Keep gripes behind closed doors. It's not good practice for partners to stay silent in meetings and then grouse later. "Speak up in the meeting and not in the hallways," Keller advised, recommending that partners avoid venting later to employees not involved in the decision-making process.

Partners also need to accept decisions made by the partner group, whether or not they agreed with them. "Grumbling outside of your own partner group is just a recipe to make your firm extremely undesirable," Porter said. "It's a cancer that infects the entire firm."

Develop a decision-making process. Don't throw an issue on the table and watch partners react and wrangle. Instead, put a practice in place for making key decisions. "I suggest that firms develop a decision matrix for each essential operational position in the firm, which defines the decisions that will be made at that specific level," Erickson said.

That's exactly what happens at Berntson Porter. For instance, partner compensation decisions start and end with the firm's executive committee, while decisions about who is admitted into the Principal Path Program start with the two founding partners and president (also a partner), but end with equity and income partners and the chief operating officer.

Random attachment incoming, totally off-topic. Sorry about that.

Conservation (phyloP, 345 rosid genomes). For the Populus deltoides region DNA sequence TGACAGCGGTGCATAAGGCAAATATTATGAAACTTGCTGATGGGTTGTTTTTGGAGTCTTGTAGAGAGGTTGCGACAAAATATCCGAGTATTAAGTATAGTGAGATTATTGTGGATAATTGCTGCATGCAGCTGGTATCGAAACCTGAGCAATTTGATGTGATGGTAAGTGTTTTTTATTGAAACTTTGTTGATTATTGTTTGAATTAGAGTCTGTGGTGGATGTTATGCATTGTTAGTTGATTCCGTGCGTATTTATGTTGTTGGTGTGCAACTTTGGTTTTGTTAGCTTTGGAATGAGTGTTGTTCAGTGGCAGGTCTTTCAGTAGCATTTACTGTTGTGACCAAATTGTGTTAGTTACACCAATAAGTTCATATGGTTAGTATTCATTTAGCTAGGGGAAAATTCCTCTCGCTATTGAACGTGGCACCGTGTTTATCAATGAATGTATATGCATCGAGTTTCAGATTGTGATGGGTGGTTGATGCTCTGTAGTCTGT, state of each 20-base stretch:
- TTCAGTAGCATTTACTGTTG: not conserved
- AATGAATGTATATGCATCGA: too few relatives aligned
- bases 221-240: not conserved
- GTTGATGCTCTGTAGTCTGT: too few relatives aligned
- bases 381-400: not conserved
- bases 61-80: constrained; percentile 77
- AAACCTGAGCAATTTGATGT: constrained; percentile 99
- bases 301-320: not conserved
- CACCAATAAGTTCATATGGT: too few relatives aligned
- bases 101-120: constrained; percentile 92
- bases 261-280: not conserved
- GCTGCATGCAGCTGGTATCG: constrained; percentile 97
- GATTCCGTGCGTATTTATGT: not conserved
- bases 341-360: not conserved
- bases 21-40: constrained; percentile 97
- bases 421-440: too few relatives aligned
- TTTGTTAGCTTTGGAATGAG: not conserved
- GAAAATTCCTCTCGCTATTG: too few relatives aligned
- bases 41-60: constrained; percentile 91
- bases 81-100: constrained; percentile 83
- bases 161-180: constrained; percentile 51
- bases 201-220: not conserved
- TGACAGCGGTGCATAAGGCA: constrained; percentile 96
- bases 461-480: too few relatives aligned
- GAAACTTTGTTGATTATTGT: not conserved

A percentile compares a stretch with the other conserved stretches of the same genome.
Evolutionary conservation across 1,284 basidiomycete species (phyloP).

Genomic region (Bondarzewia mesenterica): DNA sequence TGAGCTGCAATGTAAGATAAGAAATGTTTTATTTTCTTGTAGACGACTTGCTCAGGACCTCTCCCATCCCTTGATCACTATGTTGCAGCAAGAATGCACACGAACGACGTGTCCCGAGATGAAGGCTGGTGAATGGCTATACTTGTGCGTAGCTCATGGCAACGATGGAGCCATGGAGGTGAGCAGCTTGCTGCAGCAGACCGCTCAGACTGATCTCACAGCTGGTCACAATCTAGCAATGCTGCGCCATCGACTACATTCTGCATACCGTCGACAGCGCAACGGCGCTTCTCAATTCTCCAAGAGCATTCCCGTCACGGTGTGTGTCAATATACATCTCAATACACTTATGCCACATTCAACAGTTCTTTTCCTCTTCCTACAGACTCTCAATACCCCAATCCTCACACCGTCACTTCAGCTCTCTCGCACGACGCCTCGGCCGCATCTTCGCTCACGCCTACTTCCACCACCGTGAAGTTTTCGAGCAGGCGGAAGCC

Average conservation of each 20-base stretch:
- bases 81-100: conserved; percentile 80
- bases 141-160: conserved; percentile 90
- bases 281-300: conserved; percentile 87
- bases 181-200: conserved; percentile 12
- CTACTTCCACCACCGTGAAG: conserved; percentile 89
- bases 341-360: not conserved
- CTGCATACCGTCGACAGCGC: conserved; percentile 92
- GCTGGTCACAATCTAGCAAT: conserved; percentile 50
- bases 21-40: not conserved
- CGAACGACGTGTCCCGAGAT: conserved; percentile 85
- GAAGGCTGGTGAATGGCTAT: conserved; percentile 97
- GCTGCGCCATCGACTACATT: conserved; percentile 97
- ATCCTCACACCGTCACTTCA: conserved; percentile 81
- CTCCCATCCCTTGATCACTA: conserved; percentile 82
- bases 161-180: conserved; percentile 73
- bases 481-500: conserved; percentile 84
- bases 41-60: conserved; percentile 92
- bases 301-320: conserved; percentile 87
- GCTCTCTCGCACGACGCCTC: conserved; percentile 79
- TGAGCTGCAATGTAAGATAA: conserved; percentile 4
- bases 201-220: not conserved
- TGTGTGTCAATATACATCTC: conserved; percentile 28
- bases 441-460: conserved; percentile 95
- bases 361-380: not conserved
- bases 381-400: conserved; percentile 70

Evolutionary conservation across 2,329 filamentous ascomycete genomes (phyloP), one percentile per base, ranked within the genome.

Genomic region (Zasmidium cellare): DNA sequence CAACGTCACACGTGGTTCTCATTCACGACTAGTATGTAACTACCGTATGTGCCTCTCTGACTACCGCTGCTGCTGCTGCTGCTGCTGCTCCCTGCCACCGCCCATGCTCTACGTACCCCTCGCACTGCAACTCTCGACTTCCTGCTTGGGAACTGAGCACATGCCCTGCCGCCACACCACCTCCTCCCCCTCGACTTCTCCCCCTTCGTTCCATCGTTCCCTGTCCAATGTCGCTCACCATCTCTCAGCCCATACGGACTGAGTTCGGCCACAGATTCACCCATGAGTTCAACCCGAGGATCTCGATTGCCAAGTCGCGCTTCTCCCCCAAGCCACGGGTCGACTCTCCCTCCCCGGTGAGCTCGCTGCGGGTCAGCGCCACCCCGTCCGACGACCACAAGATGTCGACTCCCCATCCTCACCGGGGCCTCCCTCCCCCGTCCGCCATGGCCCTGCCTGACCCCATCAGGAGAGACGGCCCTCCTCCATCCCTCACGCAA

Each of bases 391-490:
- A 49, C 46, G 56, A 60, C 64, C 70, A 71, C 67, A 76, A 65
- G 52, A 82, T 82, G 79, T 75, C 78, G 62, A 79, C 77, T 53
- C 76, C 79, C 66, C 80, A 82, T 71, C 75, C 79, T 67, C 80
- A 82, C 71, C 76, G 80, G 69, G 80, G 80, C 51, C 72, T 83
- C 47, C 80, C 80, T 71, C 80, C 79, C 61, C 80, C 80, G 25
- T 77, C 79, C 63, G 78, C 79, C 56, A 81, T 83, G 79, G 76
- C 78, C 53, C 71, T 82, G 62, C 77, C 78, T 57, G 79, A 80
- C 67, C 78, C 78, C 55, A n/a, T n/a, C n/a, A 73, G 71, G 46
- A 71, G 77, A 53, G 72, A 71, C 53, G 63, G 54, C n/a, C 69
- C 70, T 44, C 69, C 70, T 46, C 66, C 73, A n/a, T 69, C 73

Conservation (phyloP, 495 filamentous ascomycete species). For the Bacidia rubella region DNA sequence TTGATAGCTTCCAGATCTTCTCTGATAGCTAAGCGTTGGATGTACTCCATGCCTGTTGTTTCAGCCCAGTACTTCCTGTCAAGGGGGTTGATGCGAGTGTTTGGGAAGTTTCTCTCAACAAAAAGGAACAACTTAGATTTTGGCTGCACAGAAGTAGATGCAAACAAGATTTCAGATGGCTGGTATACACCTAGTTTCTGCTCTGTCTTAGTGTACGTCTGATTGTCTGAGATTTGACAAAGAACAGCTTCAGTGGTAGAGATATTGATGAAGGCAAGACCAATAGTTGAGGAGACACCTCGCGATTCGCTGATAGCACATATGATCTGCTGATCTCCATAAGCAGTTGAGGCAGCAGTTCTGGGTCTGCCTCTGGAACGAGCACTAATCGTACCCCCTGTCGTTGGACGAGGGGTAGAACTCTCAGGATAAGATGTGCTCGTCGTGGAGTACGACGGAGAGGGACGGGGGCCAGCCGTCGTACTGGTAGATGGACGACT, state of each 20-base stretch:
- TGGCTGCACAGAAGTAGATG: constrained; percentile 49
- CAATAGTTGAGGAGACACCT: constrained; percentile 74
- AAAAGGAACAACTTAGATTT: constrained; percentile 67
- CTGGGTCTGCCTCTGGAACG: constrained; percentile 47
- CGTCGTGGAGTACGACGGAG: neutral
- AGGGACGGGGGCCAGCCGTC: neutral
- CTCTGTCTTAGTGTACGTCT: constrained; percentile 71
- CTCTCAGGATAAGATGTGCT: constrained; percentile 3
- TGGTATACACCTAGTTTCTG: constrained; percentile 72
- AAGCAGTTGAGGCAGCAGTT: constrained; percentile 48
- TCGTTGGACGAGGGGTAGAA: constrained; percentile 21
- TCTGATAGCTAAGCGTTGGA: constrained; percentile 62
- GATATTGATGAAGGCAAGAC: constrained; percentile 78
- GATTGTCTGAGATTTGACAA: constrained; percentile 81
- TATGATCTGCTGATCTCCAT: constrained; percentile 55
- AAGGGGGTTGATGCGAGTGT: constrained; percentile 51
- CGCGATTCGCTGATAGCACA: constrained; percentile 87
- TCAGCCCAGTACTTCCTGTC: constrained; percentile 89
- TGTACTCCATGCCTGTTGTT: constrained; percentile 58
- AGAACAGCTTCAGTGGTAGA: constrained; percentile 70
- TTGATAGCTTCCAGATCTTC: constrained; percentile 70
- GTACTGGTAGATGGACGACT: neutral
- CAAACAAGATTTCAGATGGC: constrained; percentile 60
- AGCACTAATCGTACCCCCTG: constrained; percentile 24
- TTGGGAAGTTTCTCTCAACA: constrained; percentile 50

"The decision-making process starts at the highest level appropriate (or as defined by our LLC agreement), and trickles down to the appropriate final consideration level (or as defined by our LLC agreement), requiring consensus at each successive level," Porter said. "Regardless of where the final decision takes place, there is transparency of the issue and the decision to the entire principal group, and where appropriate, the employees through our monthly 'fireside chats.'"

Establish a performance-based compensation system for partners. Ensure this system is linked to your firm's strategy and goals, and if necessary, incorporate leadership training and coaching for partners. "Did Tiger Woods have a coach? Of course he did," Adamson said. "Why should we be any different? We can all perform better."

Cheryl Meyer is a freelance writer based in California. To comment on this article or to suggest an idea for another article, contact Courtney Vien, a JofA senior editor, at